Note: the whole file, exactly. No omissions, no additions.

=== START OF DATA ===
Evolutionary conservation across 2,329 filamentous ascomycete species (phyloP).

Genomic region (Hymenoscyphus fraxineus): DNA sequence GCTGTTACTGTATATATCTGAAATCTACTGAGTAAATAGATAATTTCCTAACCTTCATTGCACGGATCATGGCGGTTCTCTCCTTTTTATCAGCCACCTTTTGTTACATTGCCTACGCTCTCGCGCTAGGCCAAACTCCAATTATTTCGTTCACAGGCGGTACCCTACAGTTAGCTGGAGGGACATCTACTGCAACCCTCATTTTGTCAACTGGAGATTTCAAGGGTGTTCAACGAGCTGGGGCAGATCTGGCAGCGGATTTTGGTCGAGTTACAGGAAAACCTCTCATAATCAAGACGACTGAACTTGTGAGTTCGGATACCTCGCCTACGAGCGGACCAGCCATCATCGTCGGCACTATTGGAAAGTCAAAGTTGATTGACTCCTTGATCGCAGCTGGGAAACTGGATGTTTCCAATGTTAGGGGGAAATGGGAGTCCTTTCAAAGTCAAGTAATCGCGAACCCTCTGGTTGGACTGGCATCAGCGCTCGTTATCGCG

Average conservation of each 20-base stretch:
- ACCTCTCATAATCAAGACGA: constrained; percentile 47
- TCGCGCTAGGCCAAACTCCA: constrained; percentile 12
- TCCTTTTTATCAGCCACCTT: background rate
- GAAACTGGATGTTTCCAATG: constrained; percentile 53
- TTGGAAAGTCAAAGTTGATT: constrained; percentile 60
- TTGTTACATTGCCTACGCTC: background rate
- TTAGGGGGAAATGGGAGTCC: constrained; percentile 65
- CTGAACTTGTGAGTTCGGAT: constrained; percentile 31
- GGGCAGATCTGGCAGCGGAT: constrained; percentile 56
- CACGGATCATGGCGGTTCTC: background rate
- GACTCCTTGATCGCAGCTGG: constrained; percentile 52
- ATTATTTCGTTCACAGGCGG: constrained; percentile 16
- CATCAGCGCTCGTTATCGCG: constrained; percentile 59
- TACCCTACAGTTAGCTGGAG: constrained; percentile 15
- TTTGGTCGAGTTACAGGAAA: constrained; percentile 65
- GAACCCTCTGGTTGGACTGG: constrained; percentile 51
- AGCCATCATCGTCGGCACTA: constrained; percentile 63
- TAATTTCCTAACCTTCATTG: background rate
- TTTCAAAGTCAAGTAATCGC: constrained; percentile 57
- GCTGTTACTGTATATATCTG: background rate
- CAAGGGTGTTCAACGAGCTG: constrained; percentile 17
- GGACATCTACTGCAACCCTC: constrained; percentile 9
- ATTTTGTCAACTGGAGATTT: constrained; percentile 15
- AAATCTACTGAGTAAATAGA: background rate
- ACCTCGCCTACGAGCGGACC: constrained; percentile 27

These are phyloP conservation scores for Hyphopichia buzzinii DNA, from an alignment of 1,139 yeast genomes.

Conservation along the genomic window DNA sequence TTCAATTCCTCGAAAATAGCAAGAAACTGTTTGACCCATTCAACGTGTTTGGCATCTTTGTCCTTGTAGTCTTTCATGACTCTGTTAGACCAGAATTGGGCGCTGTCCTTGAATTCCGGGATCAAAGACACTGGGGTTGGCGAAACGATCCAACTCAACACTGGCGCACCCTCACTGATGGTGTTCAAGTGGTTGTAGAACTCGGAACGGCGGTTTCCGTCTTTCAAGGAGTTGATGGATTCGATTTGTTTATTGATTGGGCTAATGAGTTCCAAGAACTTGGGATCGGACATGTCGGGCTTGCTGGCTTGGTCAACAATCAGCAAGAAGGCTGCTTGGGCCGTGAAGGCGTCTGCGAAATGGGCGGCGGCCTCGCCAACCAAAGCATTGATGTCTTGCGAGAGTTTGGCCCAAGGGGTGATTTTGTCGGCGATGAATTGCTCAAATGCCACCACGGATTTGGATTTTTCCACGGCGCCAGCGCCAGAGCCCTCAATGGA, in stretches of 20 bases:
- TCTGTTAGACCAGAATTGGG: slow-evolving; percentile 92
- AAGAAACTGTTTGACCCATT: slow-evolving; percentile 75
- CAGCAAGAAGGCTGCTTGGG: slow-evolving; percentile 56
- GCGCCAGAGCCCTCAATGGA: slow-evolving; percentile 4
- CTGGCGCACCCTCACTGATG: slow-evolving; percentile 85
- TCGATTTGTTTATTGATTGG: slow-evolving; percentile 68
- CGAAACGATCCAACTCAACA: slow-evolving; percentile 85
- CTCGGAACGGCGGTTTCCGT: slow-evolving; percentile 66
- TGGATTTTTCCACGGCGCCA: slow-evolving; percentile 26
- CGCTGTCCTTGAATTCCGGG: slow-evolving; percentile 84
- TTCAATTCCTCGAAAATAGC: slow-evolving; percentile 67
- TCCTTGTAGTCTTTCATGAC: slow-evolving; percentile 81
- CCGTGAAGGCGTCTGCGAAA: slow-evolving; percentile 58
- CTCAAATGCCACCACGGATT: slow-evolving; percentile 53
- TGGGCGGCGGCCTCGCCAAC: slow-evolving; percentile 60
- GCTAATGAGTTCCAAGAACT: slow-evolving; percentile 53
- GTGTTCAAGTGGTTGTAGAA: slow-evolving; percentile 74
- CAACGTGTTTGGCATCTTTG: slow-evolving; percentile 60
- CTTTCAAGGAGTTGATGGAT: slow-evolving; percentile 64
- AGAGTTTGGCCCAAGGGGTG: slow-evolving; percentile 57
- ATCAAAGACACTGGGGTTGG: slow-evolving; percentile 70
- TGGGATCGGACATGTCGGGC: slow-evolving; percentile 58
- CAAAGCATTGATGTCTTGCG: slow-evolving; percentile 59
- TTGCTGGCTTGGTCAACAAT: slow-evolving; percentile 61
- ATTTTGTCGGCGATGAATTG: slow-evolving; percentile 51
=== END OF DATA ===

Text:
Evolutionary conservation across 2,329 filamentous ascomycete species (phyloP).

Genomic region (Hymenoscyphus fraxineus): DNA sequence GCTGTTACTGTATATATCTGAAATCTACTGAGTAAATAGATAATTTCCTAACCTTCATTGCACGGATCATGGCGGTTCTCTCCTTTTTATCAGCCACCTTTTGTTACATTGCCTACGCTCTCGCGCTAGGCCAAACTCCAATTATTTCGTTCACAGGCGGTACCCTACAGTTAGCTGGAGGGACATCTACTGCAACCCTCATTTTGTCAACTGGAGATTTCAAGGGTGTTCAACGAGCTGGGGCAGATCTGGCAGCGGATTTTGGTCGAGTTACAGGAAAACCTCTCATAATCAAGACGACTGAACTTGTGAGTTCGGATACCTCGCCTACGAGCGGACCAGCCATCATCGTCGGCACTATTGGAAAGTCAAAGTTGATTGACTCCTTGATCGCAGCTGGGAAACTGGATGTTTCCAATGTTAGGGGGAAATGGGAGTCCTTTCAAAGTCAAGTAATCGCGAACCCTCTGGTTGGACTGGCATCAGCGCTCGTTATCGCG

Average conservation of each 20-base stretch:
- ACCTCTCATAATCAAGACGA: constrained; percentile 47
- TCGCGCTAGGCCAAACTCCA: constrained; percentile 12
- TCCTTTTTATCAGCCACCTT: background rate
- GAAACTGGATGTTTCCAATG: constrained; percentile 53
- TTGGAAAGTCAAAGTTGATT: constrained; percentile 60
- TTGTTACATTGCCTACGCTC: background rate
- TTAGGGGGAAATGGGAGTCC: constrained; percentile 65
- CTGAACTTGTGAGTTCGGAT: constrained; percentile 31
- GGGCAGATCTGGCAGCGGAT: constrained; percentile 56
- CACGGATCATGGCGGTTCTC: background rate
- GACTCCTTGATCGCAGCTGG: constrained; percentile 52
- ATTATTTCGTTCACAGGCGG: constrained; percentile 16
- CATCAGCGCTCGTTATCGCG: constrained; percentile 59
- TACCCTACAGTTAGCTGGAG: constrained; percentile 15
- TTTGGTCGAGTTACAGGAAA: constrained; percentile 65
- GAACCCTCTGGTTGGACTGG: constrained; percentile 51
- AGCCATCATCGTCGGCACTA: constrained; percentile 63
- TAATTTCCTAACCTTCATTG: background rate
- TTTCAAAGTCAAGTAATCGC: constrained; percentile 57
- GCTGTTACTGTATATATCTG: background rate
- CAAGGGTGTTCAACGAGCTG: constrained; percentile 17
- GGACATCTACTGCAACCCTC: constrained; percentile 9
- ATTTTGTCAACTGGAGATTT: constrained; percentile 15
- AAATCTACTGAGTAAATAGA: background rate
- ACCTCGCCTACGAGCGGACC: constrained; percentile 27

These are phyloP conservation scores for Hyphopichia buzzinii DNA, from an alignment of 1,139 yeast genomes.

Conservation along the genomic window DNA sequence TTCAATTCCTCGAAAATAGCAAGAAACTGTTTGACCCATTCAACGTGTTTGGCATCTTTGTCCTTGTAGTCTTTCATGACTCTGTTAGACCAGAATTGGGCGCTGTCCTTGAATTCCGGGATCAAAGACACTGGGGTTGGCGAAACGATCCAACTCAACACTGGCGCACCCTCACTGATGGTGTTCAAGTGGTTGTAGAACTCGGAACGGCGGTTTCCGTCTTTCAAGGAGTTGATGGATTCGATTTGTTTATTGATTGGGCTAATGAGTTCCAAGAACTTGGGATCGGACATGTCGGGCTTGCTGGCTTGGTCAACAATCAGCAAGAAGGCTGCTTGGGCCGTGAAGGCGTCTGCGAAATGGGCGGCGGCCTCGCCAACCAAAGCATTGATGTCTTGCGAGAGTTTGGCCCAAGGGGTGATTTTGTCGGCGATGAATTGCTCAAATGCCACCACGGATTTGGATTTTTCCACGGCGCCAGCGCCAGAGCCCTCAATGGA, in stretches of 20 bases:
- TCTGTTAGACCAGAATTGGG: slow-evolving; percentile 92
- AAGAAACTGTTTGACCCATT: slow-evolving; percentile 75
- CAGCAAGAAGGCTGCTTGGG: slow-evolving; percentile 56
- GCGCCAGAGCCCTCAATGGA: slow-evolving; percentile 4
- CTGGCGCACCCTCACTGATG: slow-evolving; percentile 85
- TCGATTTGTTTATTGATTGG: slow-evolving; percentile 68
- CGAAACGATCCAACTCAACA: slow-evolving; percentile 85
- CTCGGAACGGCGGTTTCCGT: slow-evolving; percentile 66
- TGGATTTTTCCACGGCGCCA: slow-evolving; percentile 26
- CGCTGTCCTTGAATTCCGGG: slow-evolving; percentile 84
- TTCAATTCCTCGAAAATAGC: slow-evolving; percentile 67
- TCCTTGTAGTCTTTCATGAC: slow-evolving; percentile 81
- CCGTGAAGGCGTCTGCGAAA: slow-evolving; percentile 58
- CTCAAATGCCACCACGGATT: slow-evolving; percentile 53
- TGGGCGGCGGCCTCGCCAAC: slow-evolving; percentile 60
- GCTAATGAGTTCCAAGAACT: slow-evolving; percentile 53
- GTGTTCAAGTGGTTGTAGAA: slow-evolving; percentile 74
- CAACGTGTTTGGCATCTTTG: slow-evolving; percentile 60
- CTTTCAAGGAGTTGATGGAT: slow-evolving; percentile 64
- AGAGTTTGGCCCAAGGGGTG: slow-evolving; percentile 57
- ATCAAAGACACTGGGGTTGG: slow-evolving; percentile 70
- TGGGATCGGACATGTCGGGC: slow-evolving; percentile 58
- CAAAGCATTGATGTCTTGCG: slow-evolving; percentile 59
- TTGCTGGCTTGGTCAACAAT: slow-evolving; percentile 61
- ATTTTGTCGGCGATGAATTG: slow-evolving; percentile 51